Caption: Heat lightning illuminates the cloud around it as a summer storm develops at dusk. -- Photo by: Aaron Cress --
The summer heat still rises even as dusk sets in and the clouds swell off in the distance. As the storm swells flashes of light begin and make the clouds look more ominous, yet the sounds of thunder does not follow. This phenomenon is called heat lightning and is very common during the peak of the summer months in North Carolina. Heat lightning does make a sound of thunder but with the storm being so far away sometimes over 100miles away the sound dissipates over the distance leaving the storm silent and spectacular to watch. The frequency of lightning during the storm above lightning flashed across the sky every two to three seconds making it excellent to photograph and watch from a safe place.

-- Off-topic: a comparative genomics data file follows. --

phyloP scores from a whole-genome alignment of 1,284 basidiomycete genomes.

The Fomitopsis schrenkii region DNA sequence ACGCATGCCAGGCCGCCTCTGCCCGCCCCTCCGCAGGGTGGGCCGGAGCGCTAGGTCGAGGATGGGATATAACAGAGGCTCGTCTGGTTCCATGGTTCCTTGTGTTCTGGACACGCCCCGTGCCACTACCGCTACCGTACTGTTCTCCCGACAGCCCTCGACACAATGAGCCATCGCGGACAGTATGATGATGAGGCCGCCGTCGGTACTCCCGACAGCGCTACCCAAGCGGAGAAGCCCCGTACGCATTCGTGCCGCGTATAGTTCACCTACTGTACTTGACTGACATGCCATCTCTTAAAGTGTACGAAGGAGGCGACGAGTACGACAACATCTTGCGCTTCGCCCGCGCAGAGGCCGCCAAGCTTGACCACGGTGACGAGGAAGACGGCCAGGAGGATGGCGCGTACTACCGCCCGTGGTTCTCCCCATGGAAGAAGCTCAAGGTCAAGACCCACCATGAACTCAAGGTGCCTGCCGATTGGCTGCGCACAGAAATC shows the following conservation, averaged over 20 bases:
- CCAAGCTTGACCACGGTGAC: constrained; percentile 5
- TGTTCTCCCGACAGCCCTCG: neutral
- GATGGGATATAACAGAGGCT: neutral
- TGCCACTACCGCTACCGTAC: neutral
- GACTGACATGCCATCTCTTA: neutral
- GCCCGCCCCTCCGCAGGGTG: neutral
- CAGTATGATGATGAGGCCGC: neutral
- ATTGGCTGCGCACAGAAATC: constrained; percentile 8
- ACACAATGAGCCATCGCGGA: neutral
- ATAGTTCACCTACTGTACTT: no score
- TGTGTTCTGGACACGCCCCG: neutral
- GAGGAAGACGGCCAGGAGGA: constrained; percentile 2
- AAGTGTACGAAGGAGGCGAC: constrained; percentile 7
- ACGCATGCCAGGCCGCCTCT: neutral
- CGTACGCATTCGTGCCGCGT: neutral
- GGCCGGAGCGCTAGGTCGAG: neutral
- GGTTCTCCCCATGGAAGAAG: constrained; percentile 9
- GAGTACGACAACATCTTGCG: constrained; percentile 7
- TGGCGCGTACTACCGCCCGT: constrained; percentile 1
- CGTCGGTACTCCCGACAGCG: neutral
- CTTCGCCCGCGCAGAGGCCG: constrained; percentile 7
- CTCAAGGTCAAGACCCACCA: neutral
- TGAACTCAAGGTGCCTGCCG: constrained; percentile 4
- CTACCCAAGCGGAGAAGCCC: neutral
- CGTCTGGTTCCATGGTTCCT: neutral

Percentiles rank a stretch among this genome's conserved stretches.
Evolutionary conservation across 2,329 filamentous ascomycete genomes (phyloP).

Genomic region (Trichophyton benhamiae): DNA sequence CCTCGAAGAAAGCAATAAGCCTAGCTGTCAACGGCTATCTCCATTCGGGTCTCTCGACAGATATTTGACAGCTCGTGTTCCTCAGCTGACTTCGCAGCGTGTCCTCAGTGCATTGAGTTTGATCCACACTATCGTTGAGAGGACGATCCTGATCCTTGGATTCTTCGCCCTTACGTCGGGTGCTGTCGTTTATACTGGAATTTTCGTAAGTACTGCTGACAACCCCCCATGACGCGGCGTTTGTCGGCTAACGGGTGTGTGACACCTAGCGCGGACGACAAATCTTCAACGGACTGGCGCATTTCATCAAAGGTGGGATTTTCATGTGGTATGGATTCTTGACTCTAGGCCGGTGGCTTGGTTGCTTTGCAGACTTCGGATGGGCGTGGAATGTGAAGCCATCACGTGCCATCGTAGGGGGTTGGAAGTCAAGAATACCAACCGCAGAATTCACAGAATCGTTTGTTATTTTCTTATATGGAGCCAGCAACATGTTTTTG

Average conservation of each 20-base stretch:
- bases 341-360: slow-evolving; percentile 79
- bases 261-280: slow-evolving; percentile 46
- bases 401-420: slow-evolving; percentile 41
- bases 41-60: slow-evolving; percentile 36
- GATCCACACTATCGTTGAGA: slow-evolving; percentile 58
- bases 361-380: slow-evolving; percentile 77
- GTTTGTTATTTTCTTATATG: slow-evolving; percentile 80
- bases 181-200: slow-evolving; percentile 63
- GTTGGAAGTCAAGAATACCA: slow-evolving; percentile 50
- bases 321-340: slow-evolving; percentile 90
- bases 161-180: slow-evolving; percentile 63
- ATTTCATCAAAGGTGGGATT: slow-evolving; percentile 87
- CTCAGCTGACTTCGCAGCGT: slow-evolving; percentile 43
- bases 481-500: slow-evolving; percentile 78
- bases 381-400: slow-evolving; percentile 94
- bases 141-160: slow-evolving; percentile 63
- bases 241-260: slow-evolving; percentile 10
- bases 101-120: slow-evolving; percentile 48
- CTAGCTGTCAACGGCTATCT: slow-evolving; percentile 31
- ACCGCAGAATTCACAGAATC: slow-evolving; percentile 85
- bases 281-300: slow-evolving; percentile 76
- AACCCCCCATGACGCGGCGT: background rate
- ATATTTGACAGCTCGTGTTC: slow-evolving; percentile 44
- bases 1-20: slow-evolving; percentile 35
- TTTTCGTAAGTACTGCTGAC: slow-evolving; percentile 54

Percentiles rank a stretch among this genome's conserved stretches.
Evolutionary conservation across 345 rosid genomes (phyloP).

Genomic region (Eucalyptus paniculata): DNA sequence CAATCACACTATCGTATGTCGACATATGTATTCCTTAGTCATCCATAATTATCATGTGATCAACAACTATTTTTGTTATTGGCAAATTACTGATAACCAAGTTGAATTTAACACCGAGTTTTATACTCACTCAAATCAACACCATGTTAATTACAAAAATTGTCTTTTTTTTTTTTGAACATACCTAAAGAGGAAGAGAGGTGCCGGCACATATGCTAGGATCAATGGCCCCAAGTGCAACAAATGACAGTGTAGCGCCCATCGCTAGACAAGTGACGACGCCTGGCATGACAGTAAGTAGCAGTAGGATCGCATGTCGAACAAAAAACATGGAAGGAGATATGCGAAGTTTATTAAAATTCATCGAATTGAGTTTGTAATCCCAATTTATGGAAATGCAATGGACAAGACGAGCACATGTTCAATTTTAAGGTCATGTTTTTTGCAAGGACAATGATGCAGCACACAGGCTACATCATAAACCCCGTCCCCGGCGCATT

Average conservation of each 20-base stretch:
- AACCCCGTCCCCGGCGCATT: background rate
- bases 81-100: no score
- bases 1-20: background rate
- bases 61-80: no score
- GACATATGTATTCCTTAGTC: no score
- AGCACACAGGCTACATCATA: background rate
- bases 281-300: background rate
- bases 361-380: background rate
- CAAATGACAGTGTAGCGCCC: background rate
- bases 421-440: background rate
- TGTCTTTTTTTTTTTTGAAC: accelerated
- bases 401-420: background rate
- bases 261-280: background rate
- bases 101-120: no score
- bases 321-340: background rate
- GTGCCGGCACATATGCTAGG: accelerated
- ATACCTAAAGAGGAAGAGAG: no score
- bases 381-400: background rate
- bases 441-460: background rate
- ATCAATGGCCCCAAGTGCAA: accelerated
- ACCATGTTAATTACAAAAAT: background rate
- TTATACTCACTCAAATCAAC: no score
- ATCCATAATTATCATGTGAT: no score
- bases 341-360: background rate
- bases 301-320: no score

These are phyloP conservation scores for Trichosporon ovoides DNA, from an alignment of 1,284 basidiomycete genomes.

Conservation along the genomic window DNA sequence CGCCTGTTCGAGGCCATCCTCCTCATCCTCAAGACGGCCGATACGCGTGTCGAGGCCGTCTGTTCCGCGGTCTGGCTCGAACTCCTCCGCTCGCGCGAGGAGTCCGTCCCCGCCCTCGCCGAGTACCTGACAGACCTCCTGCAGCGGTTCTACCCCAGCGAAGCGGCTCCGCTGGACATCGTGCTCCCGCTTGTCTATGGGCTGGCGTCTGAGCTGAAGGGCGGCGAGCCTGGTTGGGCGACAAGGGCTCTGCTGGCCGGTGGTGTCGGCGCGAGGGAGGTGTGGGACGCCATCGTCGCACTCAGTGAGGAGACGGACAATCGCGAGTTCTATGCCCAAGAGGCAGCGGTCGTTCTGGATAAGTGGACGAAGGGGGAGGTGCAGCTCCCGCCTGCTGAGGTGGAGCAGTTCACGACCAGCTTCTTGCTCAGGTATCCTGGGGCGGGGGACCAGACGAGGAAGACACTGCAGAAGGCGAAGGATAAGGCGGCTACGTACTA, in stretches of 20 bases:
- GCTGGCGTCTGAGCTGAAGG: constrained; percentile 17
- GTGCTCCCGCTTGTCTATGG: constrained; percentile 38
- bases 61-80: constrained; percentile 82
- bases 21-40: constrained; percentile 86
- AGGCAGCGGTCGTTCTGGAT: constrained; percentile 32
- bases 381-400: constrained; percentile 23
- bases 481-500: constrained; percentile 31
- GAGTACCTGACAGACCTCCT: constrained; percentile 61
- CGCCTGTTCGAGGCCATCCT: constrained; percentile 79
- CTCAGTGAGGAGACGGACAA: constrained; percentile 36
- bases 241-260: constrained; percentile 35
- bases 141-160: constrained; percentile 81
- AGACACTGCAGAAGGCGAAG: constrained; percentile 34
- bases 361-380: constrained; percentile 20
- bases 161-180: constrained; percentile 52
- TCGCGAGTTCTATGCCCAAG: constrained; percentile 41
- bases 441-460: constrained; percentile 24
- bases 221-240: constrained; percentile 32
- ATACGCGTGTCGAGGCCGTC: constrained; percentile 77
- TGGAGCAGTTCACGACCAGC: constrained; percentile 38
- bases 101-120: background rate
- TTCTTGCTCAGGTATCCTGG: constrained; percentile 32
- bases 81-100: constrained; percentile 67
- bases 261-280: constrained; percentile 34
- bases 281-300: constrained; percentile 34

Heat lightning is commonly intra-cloud lightning which means the lightning strikes stay within the cloud and doesn’t strike the ground and this is the most common type of lightning. Whenever lightning is observed it is best to seek shelter since lightning strikes can travel a great distance from origin of the storm. Men are four times more likely to be struck by lightning than women, mostly due to outdoor activities like fishing while in a boat and playing golf. So as the summer day starts to finally cool off be careful around lightning because the night sky might be just starting to heat up.